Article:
Children's Review: Older Than Dirt: A Wild but True History of Earth

From "a Big Bang" to the existence of humans, Sibert Honor medalist Don Brown (Drowned City; America Is Under Attack) and geologist Mike Perfit boil down more than 14 billion years of planetary evolution in Older Than Dirt, a delightful, informative and engrossing work of graphic nonfiction. Using a brainy groundhog to narrate, Brown and Perfit educate their readers--and the groundhog's worm friend--about the incredible stages of Earth's history.

In an effort to make billion- and million-year time spans accessible to young readers, the work uses a metaphorical 24-hour day, plotting the course of Earth's explosive beginning, through numerous transformations, to the age when humans came into existence. That the arrival of humans occurred at the very final minute of this "day" highlights our relatively new presence on Earth more forcefully than the concept of thousands of years. With a combination of humor and analogies ("Earth's crust cracked like the shell of a hard-boiled egg") that middle graders can relate to, the pair turn highly complex scientific evidence into fun, engaging and memorable content. For example, the groundhog explains the concept of density to her worm pal:

Groundhog: "Plutons float because they are less dense than the mantle."
Worm: "What's 'dense'?"
Groundhog: "Worms, apparently."
Worm: "No really."
Groundhog: "Density is the difference in weight between things the same size. Think of a bucket full of sand compared to the same sized bucket filled with marshmallows."

Interspersed throughout the groundhog and worm's conversation are "Deep Time Comix" sections. Each pair of sepia-color comic book pages presents historical figures who played important roles in discovering information shared by the groundhog: James Hutton, the father of geology; Alfred Wegener, whose fascination with weather led him to the theory of continental drift; and Bruce Heezen and Maire Tharp, the duo whose map of the ocean floor helped make plate tectonics accepted scientific theory.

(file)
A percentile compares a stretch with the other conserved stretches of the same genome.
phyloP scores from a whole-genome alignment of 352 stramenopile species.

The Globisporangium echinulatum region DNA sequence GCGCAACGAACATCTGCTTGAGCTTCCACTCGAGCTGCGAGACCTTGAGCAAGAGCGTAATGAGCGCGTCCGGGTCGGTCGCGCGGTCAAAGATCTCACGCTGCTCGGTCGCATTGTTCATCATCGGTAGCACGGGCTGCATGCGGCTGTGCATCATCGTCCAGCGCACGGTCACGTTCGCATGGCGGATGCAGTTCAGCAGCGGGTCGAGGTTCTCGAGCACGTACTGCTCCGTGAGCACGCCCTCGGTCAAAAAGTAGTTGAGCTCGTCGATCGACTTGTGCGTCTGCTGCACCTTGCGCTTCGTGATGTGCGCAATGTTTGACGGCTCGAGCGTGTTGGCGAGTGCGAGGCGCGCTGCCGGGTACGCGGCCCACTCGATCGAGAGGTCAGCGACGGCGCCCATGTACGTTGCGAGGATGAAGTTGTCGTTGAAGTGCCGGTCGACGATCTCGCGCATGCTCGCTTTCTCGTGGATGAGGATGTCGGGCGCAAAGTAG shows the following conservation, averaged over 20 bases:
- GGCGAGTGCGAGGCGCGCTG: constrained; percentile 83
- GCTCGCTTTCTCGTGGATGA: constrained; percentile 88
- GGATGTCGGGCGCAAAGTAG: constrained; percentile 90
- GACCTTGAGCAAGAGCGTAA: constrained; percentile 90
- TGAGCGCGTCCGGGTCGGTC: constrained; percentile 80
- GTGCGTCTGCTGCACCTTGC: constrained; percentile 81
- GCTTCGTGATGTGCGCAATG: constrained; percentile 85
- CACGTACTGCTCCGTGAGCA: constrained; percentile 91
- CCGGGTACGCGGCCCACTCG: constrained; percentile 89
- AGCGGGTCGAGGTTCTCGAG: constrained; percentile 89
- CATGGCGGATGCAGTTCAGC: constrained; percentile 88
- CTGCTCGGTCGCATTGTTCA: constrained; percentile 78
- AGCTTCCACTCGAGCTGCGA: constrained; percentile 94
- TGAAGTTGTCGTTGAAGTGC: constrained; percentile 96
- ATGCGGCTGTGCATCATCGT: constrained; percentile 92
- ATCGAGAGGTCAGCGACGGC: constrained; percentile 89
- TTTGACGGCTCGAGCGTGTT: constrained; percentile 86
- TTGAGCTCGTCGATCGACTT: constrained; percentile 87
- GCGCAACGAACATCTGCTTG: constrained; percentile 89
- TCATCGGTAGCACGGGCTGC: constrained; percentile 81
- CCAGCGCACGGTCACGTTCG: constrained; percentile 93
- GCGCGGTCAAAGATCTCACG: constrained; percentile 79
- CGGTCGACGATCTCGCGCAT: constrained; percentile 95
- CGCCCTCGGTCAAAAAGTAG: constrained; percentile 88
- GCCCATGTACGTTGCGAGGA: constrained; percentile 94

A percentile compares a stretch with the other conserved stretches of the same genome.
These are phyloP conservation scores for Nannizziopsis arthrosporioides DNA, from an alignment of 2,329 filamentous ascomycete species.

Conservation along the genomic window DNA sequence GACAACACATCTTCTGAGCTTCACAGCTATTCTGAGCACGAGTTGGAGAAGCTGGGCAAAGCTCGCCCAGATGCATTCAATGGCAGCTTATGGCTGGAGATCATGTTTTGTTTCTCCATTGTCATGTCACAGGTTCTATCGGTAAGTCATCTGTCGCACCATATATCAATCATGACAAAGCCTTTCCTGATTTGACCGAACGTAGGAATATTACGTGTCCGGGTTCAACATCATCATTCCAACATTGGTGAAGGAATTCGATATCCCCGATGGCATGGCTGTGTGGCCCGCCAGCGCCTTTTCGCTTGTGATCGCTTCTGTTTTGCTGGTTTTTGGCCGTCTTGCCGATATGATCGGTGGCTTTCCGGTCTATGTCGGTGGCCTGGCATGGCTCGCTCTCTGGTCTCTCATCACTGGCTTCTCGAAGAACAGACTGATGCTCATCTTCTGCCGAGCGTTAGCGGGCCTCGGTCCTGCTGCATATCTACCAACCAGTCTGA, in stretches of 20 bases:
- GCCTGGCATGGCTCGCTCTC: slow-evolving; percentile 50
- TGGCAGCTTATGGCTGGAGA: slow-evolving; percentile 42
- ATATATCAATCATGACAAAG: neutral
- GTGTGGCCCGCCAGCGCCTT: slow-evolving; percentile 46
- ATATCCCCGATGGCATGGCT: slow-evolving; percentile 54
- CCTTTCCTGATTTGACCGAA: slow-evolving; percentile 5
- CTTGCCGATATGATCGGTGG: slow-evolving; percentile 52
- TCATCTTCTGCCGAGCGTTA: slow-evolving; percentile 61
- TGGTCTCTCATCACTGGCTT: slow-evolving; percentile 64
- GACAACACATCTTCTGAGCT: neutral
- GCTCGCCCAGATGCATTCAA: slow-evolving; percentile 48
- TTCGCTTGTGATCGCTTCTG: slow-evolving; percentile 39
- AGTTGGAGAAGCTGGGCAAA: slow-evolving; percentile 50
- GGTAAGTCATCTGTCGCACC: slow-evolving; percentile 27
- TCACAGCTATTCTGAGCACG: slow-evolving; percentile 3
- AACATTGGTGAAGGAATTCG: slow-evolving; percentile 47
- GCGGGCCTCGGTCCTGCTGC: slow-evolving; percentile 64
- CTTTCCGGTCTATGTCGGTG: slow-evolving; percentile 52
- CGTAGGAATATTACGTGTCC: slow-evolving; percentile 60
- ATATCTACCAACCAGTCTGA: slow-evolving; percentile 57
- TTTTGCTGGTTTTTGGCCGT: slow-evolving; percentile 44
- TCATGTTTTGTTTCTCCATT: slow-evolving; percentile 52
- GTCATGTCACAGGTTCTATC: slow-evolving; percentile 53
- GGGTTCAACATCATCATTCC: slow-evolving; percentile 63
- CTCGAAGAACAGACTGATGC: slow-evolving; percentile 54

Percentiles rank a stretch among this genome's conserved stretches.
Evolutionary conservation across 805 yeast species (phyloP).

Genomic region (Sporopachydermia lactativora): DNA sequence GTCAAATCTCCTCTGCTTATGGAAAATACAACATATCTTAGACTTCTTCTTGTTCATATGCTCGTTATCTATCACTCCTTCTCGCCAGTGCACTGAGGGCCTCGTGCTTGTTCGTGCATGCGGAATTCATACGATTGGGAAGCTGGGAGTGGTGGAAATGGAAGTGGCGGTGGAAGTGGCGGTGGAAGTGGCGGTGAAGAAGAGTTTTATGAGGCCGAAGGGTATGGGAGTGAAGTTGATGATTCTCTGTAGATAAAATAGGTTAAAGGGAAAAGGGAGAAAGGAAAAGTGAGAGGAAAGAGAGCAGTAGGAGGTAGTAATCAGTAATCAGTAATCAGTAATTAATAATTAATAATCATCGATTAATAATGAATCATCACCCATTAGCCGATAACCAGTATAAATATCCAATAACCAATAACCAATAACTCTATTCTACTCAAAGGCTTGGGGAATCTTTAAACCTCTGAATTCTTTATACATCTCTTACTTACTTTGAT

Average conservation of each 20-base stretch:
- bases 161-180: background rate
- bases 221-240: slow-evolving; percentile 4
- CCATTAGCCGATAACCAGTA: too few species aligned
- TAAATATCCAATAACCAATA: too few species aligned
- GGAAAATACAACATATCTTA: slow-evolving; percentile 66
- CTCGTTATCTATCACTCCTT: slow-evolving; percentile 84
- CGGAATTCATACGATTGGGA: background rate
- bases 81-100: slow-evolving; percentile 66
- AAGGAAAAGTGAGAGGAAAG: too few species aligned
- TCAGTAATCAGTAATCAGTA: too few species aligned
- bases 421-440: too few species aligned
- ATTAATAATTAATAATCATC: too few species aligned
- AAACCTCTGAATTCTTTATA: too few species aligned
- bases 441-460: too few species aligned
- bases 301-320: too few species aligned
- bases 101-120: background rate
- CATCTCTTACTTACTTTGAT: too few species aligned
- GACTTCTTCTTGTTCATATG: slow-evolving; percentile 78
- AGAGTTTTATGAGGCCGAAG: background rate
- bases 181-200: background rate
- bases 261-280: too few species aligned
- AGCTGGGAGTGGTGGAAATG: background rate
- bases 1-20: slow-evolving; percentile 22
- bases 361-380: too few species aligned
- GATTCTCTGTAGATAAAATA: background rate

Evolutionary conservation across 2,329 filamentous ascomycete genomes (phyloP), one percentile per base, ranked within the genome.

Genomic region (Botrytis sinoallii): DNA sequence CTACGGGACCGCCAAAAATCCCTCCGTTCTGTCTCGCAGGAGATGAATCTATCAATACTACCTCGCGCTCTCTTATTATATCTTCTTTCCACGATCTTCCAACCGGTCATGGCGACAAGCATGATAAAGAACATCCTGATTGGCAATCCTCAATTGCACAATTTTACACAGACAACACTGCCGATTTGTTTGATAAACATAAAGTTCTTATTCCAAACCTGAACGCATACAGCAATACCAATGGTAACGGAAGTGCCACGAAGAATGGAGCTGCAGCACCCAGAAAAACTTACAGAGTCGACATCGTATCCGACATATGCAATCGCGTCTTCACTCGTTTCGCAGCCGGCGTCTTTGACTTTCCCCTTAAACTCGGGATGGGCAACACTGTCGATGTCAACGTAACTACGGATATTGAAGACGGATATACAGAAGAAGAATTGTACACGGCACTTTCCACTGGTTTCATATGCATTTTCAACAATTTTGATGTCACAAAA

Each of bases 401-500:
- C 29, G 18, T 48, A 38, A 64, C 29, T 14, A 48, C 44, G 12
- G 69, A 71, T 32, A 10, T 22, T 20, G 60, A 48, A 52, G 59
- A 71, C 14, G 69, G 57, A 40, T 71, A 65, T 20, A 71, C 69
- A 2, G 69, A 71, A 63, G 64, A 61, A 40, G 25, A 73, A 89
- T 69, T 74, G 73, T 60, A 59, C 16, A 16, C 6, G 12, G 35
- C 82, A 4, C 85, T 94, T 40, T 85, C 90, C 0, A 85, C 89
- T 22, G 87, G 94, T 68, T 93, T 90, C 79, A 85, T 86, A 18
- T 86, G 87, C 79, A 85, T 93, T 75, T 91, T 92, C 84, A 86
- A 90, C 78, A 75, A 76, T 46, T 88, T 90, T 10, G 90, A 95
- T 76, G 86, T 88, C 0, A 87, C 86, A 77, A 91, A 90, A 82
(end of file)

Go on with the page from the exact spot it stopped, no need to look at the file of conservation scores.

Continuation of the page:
Brown's powerful illustrations emphasize the extraordinary interactions of nature and the outcomes of those interactions: an image of thriving ocean life next to a sea of fish skeletons, a lush landscape juxtaposed with a scorched earth, a plate collision resulting in extensive mountain ranges. He relates elaborate movement, temperature and energy through basic color, stroke and texture. The small details added to his storytellers, like earmuffs, sunglasses and swimming flippers, inject ticklish humor that adds to their small, witty side comments:

Groundhog: "The restless tectonic plates carried continents here and there... at a few inches a year."
Worm: "Hey, I'm faster than that!"

A small diversion caused by gender confusion between the worm and the groundhog is whimsical and a gentle reminder about assumptions and preconceived notions.

Older Than Dirt is aimed at middle-grade readers but the entertaining illustrations and fascinating information will enthrall audiences of any age. Older readers will likely find learn something new, and it's an excellent book to read together with younger readers.  Older Than Dirt's playful nature and innovative approach make learning science a true joy. --Jen Forbus, freelancer

Shelf Talker: In this fascinating work of graphic nonfiction, a groundhog, with the help of a worm, relates the entire scientific history of planet Earth, scaled to a 24-hour day.

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